For months, North Korea has lashed out at what it calls U.S. attempts to demolish the regime of leader Kim Jong Il and meddle in the human rights situation in the North.

Copyright 2005 The Associated Press. All rights reserved.

I wonder what it's like to work at that place. Fundamentally, it's no different from working at any other government agency in the world, but the degree of deception is so much greater. Though it is entirely possible the person who actually wrote/typed that down believes in grossly warped concepts of "freedom," "chosen," and "human rights," I can't simply assume he or she is willfully ignorant of the reality on the ground, where those three have largely been left to the whim of the commies in power.

I shall toast the day the government of North Korea falls and the individuals within it are reintroduced to humanity. I expect that day to come in my lifetime, the second falling of a "Berlin Wall." The survivors will walk into the daylight, blinking and wondrous. The autobiographies, personal anecdotes, and insider's histories will pour out years later, adding further weight to the heavy record of empirical failure generated by communism, socialism, central planning, and government-forced social engineering.

I predict that even after this occurs, the vast majority of the world won't absorb the most crucial lesson from the event. They'll cluck their teeth about "tyranny" and "dictatorships" and condemn the obvious examples of human rights abuse while the only slightly less obvious examples lay strewn about them. They'll say they're against any government treating the citizens within it's borders like cattle, like tools to be used to some end...and then go right ahead and advocate that very same ideology be used in their own society.

Previous posts on North Korea, not all of which I'm in agreement with: North Korea Whips It Out, North Korea, Cut Off The Aid!, North Korea Formally Welcomed to the Political Realm, and When the Levy Breaks...

February 09, 2005

Boo-Hoo to Will Wynn; Talking to the Reps

News8Austin: President's budget could hurt Austin

Mayor Will Wynn said President Bush's budget cuts could have a devastating affect on Austin.

The mayor said the city could lose $4 million in Community Development Block Grant funds.

The money goes towards creating transitional neighborhoods and affordable housing.

Mayor Wynn wasn't quoted directly in this article, but the Austin Business Journal has more: Wynn denounces proposed community development cuts
"I've been in the position of making difficult budget cuts, and I understand the need to establish a balance, but this is the wrong place to cut," Wynn says. "As a community, we're only as successful as the least fortunate among us."

Mayor Will Wynn has just spit in the face of every single Austinite who has a legitimate job, has a home or apartment, and produces something of value. His distaste for individual accomplishment and desire to see everyone reduced to lowest-common-denominator status is disgraceful, especially since I have no doubt he'd rush to "clarify his statement" should it be challenged to his face in order to weasel his way out of standing hard for something that goes so totally against what America used to symbolize. Does he think I'm - shit - he's no more successful than the bums begging for change every weekend on 6th Street or the homeless sucking up government funds at the ARCH shelter?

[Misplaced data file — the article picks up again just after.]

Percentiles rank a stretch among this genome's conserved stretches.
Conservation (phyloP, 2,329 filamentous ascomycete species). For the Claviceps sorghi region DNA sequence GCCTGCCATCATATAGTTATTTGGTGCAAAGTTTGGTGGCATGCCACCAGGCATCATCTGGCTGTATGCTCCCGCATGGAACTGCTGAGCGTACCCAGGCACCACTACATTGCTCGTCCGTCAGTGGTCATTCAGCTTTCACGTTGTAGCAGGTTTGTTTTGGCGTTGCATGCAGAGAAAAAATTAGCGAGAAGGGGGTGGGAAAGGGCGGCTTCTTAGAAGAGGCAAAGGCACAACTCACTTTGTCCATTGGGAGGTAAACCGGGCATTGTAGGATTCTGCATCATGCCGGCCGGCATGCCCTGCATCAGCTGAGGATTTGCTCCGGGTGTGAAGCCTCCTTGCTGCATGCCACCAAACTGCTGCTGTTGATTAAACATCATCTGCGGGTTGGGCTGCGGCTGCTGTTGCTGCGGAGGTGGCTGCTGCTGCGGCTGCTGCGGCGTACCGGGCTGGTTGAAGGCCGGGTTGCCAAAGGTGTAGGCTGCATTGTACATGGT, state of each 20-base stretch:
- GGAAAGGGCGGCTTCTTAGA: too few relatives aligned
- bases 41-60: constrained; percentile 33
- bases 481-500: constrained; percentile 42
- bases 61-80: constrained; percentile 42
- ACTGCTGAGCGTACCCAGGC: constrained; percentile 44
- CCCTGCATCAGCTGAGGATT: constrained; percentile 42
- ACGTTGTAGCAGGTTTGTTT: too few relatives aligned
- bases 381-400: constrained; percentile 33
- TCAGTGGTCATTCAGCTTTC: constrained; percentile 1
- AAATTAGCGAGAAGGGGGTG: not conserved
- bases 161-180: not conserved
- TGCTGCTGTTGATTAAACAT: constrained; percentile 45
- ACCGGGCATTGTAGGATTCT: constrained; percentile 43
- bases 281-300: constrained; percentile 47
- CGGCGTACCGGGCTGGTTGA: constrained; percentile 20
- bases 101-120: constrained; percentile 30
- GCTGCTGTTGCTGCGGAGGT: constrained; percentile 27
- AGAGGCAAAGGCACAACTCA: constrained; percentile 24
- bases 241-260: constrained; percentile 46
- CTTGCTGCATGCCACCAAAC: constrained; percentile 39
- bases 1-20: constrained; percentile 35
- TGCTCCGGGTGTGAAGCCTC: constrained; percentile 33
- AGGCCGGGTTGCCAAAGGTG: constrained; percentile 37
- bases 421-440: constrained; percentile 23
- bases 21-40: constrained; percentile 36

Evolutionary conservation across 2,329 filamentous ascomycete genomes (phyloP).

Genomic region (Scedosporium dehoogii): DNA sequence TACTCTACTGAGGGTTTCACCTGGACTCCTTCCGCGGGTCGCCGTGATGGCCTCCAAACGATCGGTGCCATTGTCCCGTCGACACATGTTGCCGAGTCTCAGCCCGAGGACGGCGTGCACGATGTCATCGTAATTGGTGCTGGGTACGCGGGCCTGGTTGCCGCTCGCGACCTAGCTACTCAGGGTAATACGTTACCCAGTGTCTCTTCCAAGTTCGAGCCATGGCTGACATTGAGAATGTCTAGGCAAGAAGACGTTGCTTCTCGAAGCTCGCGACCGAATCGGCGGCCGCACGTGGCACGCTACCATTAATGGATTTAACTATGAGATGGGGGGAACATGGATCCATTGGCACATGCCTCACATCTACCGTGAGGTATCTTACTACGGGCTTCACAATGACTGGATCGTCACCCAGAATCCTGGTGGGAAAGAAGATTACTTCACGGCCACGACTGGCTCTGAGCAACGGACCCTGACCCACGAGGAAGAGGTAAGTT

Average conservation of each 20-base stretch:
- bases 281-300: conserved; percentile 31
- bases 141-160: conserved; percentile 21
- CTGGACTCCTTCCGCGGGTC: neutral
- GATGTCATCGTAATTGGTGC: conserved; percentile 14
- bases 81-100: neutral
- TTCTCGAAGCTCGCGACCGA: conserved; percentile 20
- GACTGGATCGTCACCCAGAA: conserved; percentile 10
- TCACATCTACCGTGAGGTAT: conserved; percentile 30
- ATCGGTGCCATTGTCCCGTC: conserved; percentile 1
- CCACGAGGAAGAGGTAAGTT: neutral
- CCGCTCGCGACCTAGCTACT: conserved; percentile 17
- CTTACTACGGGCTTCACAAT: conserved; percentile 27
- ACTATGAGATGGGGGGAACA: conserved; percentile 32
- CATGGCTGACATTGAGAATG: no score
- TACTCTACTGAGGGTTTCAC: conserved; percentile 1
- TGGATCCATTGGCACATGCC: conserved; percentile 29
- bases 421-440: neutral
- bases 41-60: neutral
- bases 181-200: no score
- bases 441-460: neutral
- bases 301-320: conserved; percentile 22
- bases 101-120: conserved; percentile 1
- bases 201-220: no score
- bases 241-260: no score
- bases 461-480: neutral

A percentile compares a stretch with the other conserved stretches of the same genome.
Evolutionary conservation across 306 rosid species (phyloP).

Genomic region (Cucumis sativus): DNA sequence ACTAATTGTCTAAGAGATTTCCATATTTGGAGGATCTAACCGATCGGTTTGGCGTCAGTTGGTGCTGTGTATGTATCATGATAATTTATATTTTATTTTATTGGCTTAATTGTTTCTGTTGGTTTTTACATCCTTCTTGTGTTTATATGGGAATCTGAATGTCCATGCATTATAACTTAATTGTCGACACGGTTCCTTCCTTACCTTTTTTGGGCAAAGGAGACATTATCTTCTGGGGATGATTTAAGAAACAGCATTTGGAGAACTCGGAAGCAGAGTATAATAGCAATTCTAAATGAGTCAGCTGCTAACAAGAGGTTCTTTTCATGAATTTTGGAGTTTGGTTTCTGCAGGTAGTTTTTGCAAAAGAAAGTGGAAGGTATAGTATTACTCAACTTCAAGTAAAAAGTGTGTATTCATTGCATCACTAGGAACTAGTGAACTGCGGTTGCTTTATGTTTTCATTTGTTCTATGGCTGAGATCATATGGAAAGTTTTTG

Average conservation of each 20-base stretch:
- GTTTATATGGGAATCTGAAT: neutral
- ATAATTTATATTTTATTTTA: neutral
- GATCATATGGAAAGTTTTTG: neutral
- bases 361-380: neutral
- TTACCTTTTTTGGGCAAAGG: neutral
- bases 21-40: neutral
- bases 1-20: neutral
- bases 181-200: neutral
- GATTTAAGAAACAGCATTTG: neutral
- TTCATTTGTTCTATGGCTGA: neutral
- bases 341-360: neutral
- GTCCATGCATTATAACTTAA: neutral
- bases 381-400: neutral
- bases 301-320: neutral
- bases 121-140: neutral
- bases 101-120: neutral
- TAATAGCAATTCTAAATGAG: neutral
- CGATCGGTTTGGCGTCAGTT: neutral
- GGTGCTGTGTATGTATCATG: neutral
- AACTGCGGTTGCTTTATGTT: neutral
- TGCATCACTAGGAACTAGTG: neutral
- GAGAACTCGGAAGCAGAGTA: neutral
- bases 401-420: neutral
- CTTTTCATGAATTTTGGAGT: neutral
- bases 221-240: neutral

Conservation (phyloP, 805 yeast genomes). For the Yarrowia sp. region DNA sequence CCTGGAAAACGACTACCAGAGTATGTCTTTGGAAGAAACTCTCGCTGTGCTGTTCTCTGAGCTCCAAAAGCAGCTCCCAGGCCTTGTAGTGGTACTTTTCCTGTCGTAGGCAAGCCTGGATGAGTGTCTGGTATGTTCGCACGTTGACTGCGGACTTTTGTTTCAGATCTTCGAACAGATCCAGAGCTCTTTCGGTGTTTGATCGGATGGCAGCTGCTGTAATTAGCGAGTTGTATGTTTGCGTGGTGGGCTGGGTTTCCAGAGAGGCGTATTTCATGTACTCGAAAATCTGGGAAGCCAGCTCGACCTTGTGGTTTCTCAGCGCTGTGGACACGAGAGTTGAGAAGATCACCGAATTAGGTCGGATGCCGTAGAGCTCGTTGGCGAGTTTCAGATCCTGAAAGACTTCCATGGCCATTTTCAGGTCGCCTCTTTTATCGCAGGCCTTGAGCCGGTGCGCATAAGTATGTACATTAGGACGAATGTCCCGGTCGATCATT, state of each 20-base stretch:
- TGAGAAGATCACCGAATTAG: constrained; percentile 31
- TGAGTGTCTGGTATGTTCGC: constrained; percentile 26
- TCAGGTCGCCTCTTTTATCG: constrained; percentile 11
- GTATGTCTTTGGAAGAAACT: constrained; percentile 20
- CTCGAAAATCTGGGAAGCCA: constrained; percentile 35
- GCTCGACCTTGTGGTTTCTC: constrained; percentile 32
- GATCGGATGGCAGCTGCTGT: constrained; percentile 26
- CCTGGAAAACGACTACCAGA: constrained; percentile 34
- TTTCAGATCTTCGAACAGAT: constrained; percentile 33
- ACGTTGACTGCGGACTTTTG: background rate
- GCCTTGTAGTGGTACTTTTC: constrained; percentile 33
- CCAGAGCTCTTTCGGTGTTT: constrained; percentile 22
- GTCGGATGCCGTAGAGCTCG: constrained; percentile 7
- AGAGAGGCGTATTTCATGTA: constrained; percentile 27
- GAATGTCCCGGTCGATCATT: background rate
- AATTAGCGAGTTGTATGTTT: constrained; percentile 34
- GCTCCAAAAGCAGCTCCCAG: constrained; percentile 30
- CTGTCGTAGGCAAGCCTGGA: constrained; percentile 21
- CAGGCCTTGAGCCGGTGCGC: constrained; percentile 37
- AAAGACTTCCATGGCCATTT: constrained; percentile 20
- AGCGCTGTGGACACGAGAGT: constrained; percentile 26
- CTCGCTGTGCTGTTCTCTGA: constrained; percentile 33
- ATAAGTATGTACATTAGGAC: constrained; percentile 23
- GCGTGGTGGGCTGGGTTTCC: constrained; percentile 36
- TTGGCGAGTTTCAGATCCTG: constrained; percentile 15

Austin's CDBG program is distributing more than $9.5 million this year. Recipients of CDBG funds offer services such as child care, affordable housing and services for the elderly. City officials say that if Bush's proposal is approved by lawmakers, the amount of money given to local CDBG recipients could be cut in half.

© 2005 American City Business Journals Inc.

KXAN: Mayors Questioning New Budget
Under the president's plan, Austin stands to lose half of its community block development grant money - $4 million.

"If we lose a tremendous amount of money in this community, how in the world are we going to make up $4 million that's lost? That's so difficult," Meals on Wheels Executive Director Dan Pruett said.

Austin's elderly population is expected to take the biggest hit.

The Austin Area Urban League helps 600 households a year with emergency home repairs. Many of them are elderly, on social security and disabled.

"They need that money to help with just basic services. Sometimes we see individuals that are in crisis when you have plumbing backing up you don't want that in your home," Austin Area Urban League Interim President Grova Jones said.

The proposed cuts also impact those who don't have a home to call their own.

Austin's Lifeworks program that reaches out to homeless teens is also facing a loss of funding.

"We see hundreds of kids every year make that transition from street life to self sufficiency, but most of them can't do it by themselves. They need a place to live. The $4 million that's spent here in the community through CDBG funds is enormous prevention work for this community," Lifeworks Executive Director Susan McDowell said.

Why would anyone want their lifeline tied to the state? Don't they understand that the foul and shifting winds of politics can change and leave them stranded, dependent on services and funds they never had a right to? It seems like such a dangerous and risky enterprise...until you realize the opposition to cutting those programs can be so fierce as to cower the cutters towards another direction.
In the meantime, those concerned about proposed cuts should contact their U.S. Senator and Representative.

© Copyright 2000 - 2005 WorldNow and KXAN. All Rights Reserved.

*opens e-mail program*

Dear Senator John Cornyn, Senator Kay Bailey Hutchison, and Representative Lloyd Doggett: